Elsewhere in Europe, Italy — which remains the European nation worst hit by the virus — has reportedly sought anonymized data from Facebook and local telcos that aggregates users’ movement to help with contact tracing or other forms of monitoring.

While there are clear public health imperatives to ensure populations are following instructions to reduce social contact, the prospect of Western democracies making like China and actively monitoring citizens’ movements raises uneasy questions about the long term impact of such measures on civil liberties.

Plus, if governments seek to expand state surveillance powers by directly leaning on the private sector to keep tabs on citizens it risks cementing a commercial exploitation of privacy — at a time when there’s been substantial push-back over the background profiling of web users for behavioral ads.

“Unprecedented levels of surveillance, data exploitation, and misinformation are being tested across the world,” warns civil rights campaign group Privacy International, which is tracking what it dubs the “extraordinary measures” being taken during the pandemic.

A couple of examples include telcos in Israel sharing location data with state agencies for COVID-19 contact tracing and the UK government tabling emergency legislation that relaxes the rules around intercept warrants.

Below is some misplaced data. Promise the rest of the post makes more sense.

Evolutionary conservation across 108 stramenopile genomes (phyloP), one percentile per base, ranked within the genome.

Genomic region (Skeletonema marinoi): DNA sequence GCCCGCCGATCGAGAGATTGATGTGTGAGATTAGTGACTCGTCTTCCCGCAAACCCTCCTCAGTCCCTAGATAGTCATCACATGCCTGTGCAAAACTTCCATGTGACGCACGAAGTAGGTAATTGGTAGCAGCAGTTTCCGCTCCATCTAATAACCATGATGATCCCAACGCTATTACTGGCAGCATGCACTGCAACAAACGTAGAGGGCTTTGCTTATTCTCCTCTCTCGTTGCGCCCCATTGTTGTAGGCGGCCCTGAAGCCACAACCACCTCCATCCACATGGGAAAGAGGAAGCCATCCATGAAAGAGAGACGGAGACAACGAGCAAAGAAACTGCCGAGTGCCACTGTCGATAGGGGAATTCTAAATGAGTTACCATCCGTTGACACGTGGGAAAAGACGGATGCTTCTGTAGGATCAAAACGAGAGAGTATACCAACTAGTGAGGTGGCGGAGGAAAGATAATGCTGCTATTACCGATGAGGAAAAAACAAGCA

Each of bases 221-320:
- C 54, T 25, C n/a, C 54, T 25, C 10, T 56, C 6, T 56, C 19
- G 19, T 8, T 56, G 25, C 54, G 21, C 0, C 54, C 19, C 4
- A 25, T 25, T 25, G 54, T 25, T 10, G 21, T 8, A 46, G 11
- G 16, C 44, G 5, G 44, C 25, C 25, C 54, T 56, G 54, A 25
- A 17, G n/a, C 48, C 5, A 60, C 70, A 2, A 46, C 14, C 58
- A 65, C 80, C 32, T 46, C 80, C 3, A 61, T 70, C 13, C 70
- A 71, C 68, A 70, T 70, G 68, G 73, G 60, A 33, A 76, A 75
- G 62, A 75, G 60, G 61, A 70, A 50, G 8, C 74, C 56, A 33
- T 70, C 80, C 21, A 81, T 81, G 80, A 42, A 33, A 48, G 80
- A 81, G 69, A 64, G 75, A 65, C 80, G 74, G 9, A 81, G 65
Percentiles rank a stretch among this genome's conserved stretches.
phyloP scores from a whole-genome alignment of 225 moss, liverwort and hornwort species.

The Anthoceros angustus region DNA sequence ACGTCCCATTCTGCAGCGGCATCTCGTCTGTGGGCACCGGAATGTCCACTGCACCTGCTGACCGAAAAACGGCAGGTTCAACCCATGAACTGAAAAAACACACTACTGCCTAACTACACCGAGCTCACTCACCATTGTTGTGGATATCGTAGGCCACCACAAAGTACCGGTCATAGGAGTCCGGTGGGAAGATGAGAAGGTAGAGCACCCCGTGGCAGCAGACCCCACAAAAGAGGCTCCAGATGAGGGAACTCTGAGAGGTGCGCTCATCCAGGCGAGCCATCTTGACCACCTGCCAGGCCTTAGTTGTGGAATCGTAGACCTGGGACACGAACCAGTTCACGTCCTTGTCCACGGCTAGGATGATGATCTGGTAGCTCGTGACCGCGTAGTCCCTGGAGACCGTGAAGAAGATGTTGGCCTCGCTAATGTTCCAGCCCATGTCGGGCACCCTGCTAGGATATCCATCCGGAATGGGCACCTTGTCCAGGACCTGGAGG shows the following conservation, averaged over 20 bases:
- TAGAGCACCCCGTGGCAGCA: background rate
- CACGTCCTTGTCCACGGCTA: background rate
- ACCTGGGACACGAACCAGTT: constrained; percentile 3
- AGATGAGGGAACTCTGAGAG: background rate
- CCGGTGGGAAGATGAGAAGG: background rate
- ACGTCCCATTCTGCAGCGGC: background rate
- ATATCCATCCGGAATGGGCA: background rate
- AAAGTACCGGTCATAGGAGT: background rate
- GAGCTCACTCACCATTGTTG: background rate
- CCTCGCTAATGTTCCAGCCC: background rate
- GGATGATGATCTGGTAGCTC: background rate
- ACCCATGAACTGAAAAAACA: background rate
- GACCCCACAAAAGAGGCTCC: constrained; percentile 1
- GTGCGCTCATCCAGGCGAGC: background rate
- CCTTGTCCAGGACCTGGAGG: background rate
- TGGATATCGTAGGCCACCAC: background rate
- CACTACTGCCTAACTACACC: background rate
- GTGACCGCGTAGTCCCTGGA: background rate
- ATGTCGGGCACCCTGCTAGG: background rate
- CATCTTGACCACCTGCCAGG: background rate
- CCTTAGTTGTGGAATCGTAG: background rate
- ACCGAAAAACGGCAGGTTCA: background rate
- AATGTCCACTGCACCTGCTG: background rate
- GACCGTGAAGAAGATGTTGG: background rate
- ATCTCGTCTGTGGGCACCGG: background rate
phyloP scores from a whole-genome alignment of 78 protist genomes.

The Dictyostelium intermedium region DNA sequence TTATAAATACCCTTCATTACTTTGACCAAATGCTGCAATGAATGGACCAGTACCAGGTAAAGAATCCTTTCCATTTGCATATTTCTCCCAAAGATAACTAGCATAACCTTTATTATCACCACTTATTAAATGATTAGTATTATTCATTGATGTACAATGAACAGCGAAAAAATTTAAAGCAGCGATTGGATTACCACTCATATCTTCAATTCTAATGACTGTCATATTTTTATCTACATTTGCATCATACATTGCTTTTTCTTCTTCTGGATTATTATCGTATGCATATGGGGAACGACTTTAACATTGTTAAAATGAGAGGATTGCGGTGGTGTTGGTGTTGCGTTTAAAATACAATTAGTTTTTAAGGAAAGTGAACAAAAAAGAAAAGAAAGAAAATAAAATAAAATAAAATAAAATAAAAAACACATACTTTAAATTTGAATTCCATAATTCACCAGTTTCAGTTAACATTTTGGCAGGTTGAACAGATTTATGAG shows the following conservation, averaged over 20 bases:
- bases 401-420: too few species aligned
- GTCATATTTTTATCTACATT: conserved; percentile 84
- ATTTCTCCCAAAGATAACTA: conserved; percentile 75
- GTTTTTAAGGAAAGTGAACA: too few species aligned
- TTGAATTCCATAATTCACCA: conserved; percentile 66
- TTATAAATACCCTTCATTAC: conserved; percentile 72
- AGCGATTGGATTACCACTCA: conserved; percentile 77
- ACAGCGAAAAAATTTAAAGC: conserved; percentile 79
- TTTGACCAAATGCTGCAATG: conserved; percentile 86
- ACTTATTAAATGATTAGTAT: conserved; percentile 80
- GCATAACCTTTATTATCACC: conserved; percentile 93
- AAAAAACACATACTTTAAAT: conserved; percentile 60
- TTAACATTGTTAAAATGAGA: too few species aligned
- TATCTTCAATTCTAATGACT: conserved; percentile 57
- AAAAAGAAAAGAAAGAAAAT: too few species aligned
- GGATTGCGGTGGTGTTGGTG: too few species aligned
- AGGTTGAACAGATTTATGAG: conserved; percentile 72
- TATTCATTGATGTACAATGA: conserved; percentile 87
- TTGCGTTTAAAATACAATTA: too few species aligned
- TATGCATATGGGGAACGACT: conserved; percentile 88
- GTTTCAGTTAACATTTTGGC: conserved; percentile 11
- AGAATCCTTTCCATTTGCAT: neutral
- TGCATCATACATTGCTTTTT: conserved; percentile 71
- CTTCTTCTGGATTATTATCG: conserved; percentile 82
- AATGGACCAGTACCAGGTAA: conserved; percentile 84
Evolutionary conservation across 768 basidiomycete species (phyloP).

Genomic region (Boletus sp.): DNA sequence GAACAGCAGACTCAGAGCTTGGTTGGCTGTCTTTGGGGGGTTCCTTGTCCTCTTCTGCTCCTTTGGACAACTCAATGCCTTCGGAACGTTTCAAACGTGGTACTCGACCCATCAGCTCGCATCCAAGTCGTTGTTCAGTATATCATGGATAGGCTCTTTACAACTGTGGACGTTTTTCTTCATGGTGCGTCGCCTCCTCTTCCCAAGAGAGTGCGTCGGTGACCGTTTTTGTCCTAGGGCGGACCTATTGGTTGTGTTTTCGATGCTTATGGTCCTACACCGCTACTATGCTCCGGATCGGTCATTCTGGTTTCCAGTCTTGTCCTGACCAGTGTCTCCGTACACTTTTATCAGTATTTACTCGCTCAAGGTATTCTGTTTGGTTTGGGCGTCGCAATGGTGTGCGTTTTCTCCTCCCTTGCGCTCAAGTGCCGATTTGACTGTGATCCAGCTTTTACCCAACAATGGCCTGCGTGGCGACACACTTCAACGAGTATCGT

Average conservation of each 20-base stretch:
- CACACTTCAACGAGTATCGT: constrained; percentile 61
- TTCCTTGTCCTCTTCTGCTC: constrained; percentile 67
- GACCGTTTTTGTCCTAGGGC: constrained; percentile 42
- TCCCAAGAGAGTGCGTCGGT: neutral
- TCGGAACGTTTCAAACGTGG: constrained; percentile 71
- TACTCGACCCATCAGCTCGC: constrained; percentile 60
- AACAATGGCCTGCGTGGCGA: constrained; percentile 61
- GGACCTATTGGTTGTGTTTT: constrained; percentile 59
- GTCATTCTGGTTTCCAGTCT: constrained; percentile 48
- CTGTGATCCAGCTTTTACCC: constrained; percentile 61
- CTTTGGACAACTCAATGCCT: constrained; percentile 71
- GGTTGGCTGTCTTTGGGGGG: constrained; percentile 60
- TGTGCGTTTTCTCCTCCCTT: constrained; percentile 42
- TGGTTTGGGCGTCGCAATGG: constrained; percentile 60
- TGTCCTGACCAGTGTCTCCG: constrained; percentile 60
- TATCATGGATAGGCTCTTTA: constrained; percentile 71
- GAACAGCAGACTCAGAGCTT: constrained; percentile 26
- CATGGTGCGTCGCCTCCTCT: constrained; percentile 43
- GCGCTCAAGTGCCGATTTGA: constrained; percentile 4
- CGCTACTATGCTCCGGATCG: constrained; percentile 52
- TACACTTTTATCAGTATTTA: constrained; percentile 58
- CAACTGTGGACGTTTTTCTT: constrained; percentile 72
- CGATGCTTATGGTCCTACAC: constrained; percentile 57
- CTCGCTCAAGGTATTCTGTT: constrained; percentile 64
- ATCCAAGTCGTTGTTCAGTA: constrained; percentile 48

“Many of those measures are based on extraordinary powers, only to be used temporarily in emergencies. Others use exemptions in data protection laws to share data. Some may be effective and based on advice from epidemiologists, others will not be. But all of them must be temporary, necessary, and proportionate,” it adds. “It is essential to keep track of them. When the pandemic is over, such extraordinary measures must be put to an end and held to account.”

At the same time employers may feel under pressure to be monitoring their own staff to try to reduce COVID-19 risks right now — which raises questions about how they can contribute to a vital public health cause without overstepping any legal bounds.